It was a Perry Mason moment updated for the Internet age.
As Ivy League-educated pediatrician Robert P. Lindeman sat on the stand in Suffolk Superior Court this month, defending himself in a malpractice suit involving the death of a 12-year-old patient, the opposing counsel startled him with a question.
Was Lindeman Flea?
Flea, jurors in the case didn't know, was the screen name for a blogger who had written often and at length about a trial remarkably similar to the one that was going on in the courtroom that day.
In his blog, Flea had ridiculed the plaintiff's case and the plaintiff's lawyer. He had revealed the defense strategy. He had accused members of the jury of dozing.
With the jury looking on in puzzlement, Lindeman admitted that he was, in fact, Flea.
The next morning, on May 15, he agreed to pay what members of Boston's tight-knit legal community describe as a substantial settlement -- case closed.
The case is a startling illustration of how blogging, already implicated in destroying friendships and ruining job prospects, could interfere in other important arenas. Lawyers in Massachusetts and elsewhere, some of whom downloaded Flea's observations and posted them on their websites, said the case has also prompted them to warn clients that blogs can come back to haunt them.
Still, Andrew C. Meyer Jr., a well known Boston personal injury lawyer who followed the case, said he had never heard of a defendant blogging during a trial.
"Most of us investigate whatever prior writings our clients might have had, so they are not exposed to their inconsistencies in their testimony," said Meyer, who has begun warning clients against the practice. "But it's impossible to do if you don't know that your client is blogging under an assumed name."
Neither Lindeman nor his lawyer, Paul R. Greenberg, would comment. Vinroy Binns, the father of Jaymes Binns, of Dorchester, who died of complications from diabetes in 2002, also declined to comment.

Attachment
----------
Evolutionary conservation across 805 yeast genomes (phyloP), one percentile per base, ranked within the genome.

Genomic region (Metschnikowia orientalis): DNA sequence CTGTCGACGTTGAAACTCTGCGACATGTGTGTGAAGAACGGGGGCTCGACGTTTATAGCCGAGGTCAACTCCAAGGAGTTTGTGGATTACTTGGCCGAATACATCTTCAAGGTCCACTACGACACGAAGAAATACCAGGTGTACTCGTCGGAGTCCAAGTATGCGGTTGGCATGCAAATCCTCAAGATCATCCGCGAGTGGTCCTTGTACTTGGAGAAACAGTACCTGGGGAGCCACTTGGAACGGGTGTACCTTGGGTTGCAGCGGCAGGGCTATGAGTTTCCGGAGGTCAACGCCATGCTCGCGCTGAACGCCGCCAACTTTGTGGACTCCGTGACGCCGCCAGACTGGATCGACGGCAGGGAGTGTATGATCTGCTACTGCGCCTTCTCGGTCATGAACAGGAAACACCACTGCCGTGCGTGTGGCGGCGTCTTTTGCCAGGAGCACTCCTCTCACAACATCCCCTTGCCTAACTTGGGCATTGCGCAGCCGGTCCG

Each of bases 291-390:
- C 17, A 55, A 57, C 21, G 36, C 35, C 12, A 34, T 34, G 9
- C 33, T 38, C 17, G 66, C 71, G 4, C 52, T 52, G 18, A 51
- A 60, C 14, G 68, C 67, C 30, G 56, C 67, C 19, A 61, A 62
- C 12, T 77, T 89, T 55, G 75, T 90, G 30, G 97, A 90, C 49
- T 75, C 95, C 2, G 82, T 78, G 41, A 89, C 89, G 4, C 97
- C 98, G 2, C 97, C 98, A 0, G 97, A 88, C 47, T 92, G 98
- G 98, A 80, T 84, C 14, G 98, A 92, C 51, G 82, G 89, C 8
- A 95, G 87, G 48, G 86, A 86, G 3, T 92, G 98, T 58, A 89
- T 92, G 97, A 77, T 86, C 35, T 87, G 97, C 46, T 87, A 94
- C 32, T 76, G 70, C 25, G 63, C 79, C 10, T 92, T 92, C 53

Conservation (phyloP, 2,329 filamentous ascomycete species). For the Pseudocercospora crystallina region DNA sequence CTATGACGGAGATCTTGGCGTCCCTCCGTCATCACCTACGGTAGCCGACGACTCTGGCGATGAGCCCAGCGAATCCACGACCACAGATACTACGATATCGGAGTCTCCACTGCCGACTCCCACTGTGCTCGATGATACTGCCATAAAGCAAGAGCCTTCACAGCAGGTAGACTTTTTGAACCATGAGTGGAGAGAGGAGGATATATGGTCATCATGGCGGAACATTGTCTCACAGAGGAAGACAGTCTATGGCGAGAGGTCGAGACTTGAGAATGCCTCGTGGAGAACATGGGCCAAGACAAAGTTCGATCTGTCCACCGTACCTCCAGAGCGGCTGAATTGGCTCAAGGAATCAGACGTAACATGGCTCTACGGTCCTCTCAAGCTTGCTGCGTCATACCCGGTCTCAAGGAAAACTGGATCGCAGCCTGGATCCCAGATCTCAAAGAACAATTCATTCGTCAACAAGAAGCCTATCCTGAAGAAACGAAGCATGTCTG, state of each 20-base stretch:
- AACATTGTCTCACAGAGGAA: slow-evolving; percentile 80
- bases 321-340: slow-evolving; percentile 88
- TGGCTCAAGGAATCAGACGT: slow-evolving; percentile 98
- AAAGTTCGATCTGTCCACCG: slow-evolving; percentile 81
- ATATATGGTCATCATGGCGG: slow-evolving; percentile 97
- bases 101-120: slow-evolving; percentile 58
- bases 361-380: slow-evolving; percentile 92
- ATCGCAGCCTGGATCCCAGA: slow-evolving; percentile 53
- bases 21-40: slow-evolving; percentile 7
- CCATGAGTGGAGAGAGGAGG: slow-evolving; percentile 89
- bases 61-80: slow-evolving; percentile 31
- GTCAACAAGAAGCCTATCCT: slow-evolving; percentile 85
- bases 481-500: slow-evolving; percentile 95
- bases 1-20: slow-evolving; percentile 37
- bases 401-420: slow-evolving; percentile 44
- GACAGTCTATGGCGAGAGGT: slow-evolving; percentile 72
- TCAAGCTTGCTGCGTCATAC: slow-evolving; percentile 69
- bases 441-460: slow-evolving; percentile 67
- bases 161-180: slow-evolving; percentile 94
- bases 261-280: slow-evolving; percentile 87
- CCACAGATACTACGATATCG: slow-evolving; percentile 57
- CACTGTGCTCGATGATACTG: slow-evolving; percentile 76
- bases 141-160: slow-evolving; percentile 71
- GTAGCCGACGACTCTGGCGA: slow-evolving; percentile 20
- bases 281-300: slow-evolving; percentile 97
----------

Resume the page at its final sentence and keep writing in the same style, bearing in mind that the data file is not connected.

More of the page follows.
Elizabeth N. Mulvey, the lawyer who represented Vinroy and Deborah Binns and unmasked Lindeman as Flea, said she laughed when she read a posting at the start of the trial in which Lindeman nicknamed her Carissa Lunt, noticed that she bit her fingernails and mused, "Wonder if she's a pillow biter, too?"
But she was appalled that readers in the blogosphere who knew little or nothing about the case rallied to his defense.
The wrongful death suit alleged that Lindeman, who works at Natick Pediatrics, failed to diagnose that Jaymes Binns had diabetes on March 11, 2002, Mulvey said in a court document. Less than six weeks later, the boy died of diabetic ketoacidosis, said Mulvey, who described the condition as "diabetes gone haywire."
Lindeman, a graduate of Yale University and Columbia University's College of Physicians and Surgeons, is board-certified in general pediatrics and pediatric pulmonary medicine, according to the Natick Pediatrics website.
In recent years, he has shared his medical views on local television news programs, on the "Manic Mommies" podcast produced by two Ashland mothers, and in magazines.
He is also the author of drfleablog, in which he calls himself Flea and identifies himself only as a pediatrician in the Northeast. A flea, he told the Globe this year, is what surgeons called pediatricians in training. The Globe's medical blog, White Coat Notes, has occasionally included links to Lindeman's blog, which he has recently taken down.
Mulvey, who said she only learned of the blog a couple weeks before the trial, said after reading scores of back postings that it was controversial yet intellectually stimulating.
Over the past year, Lindeman increasingly used it to rail against the malpractice suit.
In April, before the trial began, he wrote about meeting with an expert on juries who advised him how to act when he was cross- examined. Flea was instructed to angle his chair slightly toward the jury, keep his hands folded in his lap, and face the jury when answering questions, slowly. "Answers should be kept to no more than three sentences," he wrote.
The consultant told him juries in medical malpractice cases base verdicts almost entirely on their view of a doctor's character.
"We've said it before, and we'll say it again: If the basis of this case is that Flea is an arrogant, uncaring jerk who maliciously neglected a patient, resulting in his death, the plaintiff will not win, period," Flea wrote. "As much of a cocky bastard that Flea may appear in the blogosphere, the readers who have a personal acquaintance with the real 3-D doctor understand how such an approach cannot succeed."
Shortly before the end of his second day on the witness stand, while focusing on Lindeman's views of a pediatric textbook, Mulvey asked him whether he had a medical blog, she recalled. He said he did. Then she asked him if he was Flea. He said he was.
The exchange may have been lost on jurors, but Meyer said Mulvey had telegraphed that she was ready to share Lindeman's blog -- containing his unvarnished views of lawyers, jurors, and the legal process -- with the jury.
The next day, the case was settled.
Jonathan Saltzman can be reached at email@example.com.